Tom Robbins

Like a lot of men, Tom Robbins loves beer and women. Unlike a lot of men, he’s capable of writing about both, eloquently and humorously. And Robbins can appreciate beer without women, and vice versa. But in his peculiar new “grown-up book for children,” B Is for Beer (Ecco, $17.95), he keeps the women and the beer conjoined. His heroine in this breezy 125-page tome is a Seattle kindergartener named Gracie Perkel, who becomes obsessed with the foamy gold stuff at the urging of her salty Uncle Moe, who skips town with a lover before he can properly educate the wee one as to beer’s transformational powers. Hence, she sets to acquiring that knowledge herself, with a mid-book assist from the Beer Fairy, who provides thorough lessons in both how beer is created and how it causes certain people to act. Robbins equates the consumption of beer with religion or, short of that, an out-of-body experience that brings the drinker closer to his or her inner divinity. But why gear the book toward the underage? “At the very least,” he says, “they need a clearer understanding of why their dad keeps a second refrigerator in the garage, and why he says up late out there on school nights with his shirt off, listening to Aerosmith.” Robbins’ fans shouldn’t expect another Jitterbug Perfume; Beer is actually a book you could read to your (older) kids at bedtime. But like everything Robbins writes, it’s singular, unique, and delightful. MIKE SEELY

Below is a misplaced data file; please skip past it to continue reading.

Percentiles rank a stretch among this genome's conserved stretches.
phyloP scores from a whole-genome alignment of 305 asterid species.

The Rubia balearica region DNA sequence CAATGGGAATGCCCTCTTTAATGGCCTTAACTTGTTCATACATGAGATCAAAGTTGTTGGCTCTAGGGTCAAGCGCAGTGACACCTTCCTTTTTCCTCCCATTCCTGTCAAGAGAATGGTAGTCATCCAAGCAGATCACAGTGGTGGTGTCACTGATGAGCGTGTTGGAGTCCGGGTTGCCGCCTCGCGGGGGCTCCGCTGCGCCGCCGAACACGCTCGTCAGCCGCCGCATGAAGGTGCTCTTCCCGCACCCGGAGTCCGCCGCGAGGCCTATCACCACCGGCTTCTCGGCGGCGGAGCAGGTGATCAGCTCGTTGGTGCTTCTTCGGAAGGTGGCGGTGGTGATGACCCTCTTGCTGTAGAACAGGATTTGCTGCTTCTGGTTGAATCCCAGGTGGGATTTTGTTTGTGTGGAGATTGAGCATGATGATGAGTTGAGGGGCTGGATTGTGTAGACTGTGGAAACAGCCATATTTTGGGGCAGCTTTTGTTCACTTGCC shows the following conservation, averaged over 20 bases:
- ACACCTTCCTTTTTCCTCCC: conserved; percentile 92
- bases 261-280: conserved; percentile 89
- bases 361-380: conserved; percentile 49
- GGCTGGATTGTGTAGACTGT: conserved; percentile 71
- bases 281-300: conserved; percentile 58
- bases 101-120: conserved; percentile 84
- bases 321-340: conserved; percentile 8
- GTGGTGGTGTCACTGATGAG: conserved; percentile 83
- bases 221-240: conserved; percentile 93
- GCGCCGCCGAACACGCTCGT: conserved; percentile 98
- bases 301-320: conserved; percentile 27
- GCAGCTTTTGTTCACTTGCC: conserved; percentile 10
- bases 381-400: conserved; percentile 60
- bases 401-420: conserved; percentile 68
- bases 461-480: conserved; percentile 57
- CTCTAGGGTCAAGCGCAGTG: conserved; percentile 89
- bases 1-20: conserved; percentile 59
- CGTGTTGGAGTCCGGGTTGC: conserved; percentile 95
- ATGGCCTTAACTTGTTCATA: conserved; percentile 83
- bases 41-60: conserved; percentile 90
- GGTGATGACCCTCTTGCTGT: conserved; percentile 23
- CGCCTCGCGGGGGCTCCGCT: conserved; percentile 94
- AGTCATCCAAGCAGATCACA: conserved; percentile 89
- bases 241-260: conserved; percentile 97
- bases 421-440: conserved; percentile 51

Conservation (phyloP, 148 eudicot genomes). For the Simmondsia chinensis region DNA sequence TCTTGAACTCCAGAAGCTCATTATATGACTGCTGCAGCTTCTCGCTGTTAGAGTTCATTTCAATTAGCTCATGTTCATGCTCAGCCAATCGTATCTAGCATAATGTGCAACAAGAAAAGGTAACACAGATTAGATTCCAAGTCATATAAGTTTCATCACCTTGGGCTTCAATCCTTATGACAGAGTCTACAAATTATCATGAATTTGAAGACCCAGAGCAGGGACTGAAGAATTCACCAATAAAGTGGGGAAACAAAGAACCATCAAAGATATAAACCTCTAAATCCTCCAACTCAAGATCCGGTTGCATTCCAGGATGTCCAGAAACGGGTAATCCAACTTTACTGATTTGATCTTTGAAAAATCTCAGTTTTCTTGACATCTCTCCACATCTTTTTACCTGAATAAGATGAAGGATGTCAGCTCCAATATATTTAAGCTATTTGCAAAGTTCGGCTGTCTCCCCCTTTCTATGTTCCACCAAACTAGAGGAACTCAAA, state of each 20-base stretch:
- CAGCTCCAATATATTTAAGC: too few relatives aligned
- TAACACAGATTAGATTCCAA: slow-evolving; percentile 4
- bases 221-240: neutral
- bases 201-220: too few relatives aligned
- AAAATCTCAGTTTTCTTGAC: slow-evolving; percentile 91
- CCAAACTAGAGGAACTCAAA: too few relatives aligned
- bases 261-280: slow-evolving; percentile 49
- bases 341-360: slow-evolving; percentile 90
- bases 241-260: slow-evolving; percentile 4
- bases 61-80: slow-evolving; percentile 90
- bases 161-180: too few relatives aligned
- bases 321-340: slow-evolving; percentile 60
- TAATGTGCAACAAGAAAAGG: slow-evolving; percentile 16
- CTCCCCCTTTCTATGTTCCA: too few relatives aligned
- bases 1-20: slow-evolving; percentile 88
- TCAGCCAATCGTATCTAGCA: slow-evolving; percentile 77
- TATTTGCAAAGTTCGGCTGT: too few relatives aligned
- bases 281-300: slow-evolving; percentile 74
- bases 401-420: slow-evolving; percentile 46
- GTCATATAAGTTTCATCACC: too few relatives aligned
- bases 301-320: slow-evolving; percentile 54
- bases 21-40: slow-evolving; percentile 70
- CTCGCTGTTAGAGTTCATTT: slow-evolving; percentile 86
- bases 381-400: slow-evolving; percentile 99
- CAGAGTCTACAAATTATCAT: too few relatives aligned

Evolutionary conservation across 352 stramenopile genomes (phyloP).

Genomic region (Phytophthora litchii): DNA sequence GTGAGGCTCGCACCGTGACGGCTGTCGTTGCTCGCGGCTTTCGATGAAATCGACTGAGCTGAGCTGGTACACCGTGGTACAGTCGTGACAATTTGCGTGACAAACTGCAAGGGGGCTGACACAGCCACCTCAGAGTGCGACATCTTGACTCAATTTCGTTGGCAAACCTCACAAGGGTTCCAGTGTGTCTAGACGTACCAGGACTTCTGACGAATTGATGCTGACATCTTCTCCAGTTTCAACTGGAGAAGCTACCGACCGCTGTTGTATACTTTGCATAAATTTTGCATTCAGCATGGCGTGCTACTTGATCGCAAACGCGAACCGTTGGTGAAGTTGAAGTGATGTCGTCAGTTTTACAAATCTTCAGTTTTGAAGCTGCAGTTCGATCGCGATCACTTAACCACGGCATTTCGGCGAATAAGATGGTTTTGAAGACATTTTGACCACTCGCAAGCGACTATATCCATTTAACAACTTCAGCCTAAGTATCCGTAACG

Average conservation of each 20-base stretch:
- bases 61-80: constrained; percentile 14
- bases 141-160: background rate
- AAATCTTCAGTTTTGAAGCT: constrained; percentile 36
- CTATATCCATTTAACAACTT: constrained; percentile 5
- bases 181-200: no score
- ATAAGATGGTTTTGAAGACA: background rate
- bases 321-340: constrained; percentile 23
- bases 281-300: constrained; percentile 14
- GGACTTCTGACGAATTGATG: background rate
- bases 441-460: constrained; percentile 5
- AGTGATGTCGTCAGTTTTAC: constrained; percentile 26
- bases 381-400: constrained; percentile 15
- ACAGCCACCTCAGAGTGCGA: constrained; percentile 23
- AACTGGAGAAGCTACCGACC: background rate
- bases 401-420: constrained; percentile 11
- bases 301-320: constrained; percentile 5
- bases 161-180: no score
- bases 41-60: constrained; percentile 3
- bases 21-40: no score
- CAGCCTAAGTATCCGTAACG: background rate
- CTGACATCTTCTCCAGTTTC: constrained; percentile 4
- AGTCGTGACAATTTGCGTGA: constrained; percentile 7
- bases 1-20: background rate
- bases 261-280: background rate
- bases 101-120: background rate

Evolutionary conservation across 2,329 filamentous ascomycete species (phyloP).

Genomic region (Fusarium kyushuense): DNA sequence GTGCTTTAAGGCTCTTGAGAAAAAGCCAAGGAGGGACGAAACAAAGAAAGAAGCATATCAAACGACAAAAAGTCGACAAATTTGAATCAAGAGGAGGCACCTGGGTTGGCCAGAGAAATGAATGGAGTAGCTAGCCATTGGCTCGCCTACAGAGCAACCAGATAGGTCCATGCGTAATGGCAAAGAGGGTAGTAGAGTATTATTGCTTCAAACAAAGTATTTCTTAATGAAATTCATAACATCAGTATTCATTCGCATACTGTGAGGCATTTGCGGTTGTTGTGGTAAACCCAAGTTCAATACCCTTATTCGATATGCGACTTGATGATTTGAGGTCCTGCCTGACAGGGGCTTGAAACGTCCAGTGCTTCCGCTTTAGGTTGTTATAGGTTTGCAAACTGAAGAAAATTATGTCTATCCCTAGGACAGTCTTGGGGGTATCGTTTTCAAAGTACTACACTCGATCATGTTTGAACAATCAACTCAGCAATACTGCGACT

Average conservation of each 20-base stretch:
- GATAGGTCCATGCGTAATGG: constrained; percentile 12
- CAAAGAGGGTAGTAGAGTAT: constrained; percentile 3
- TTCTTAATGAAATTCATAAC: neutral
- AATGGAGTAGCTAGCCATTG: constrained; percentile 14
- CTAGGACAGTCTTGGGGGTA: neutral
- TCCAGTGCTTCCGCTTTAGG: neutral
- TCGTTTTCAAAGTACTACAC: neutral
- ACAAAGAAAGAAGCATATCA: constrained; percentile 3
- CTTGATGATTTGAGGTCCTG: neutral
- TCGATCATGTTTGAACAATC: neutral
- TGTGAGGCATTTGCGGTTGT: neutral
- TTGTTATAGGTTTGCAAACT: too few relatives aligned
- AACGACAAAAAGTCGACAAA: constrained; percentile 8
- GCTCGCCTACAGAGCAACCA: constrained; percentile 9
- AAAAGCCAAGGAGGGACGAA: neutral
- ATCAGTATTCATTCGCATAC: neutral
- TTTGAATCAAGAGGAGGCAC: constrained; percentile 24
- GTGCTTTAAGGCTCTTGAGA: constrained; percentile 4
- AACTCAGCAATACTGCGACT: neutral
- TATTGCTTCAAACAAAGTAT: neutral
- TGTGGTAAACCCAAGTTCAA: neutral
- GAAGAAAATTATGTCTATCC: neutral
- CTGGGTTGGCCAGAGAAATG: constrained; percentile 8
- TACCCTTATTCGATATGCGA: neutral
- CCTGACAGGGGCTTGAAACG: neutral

Thu., May 21, 7:30 p.m., 2009

 
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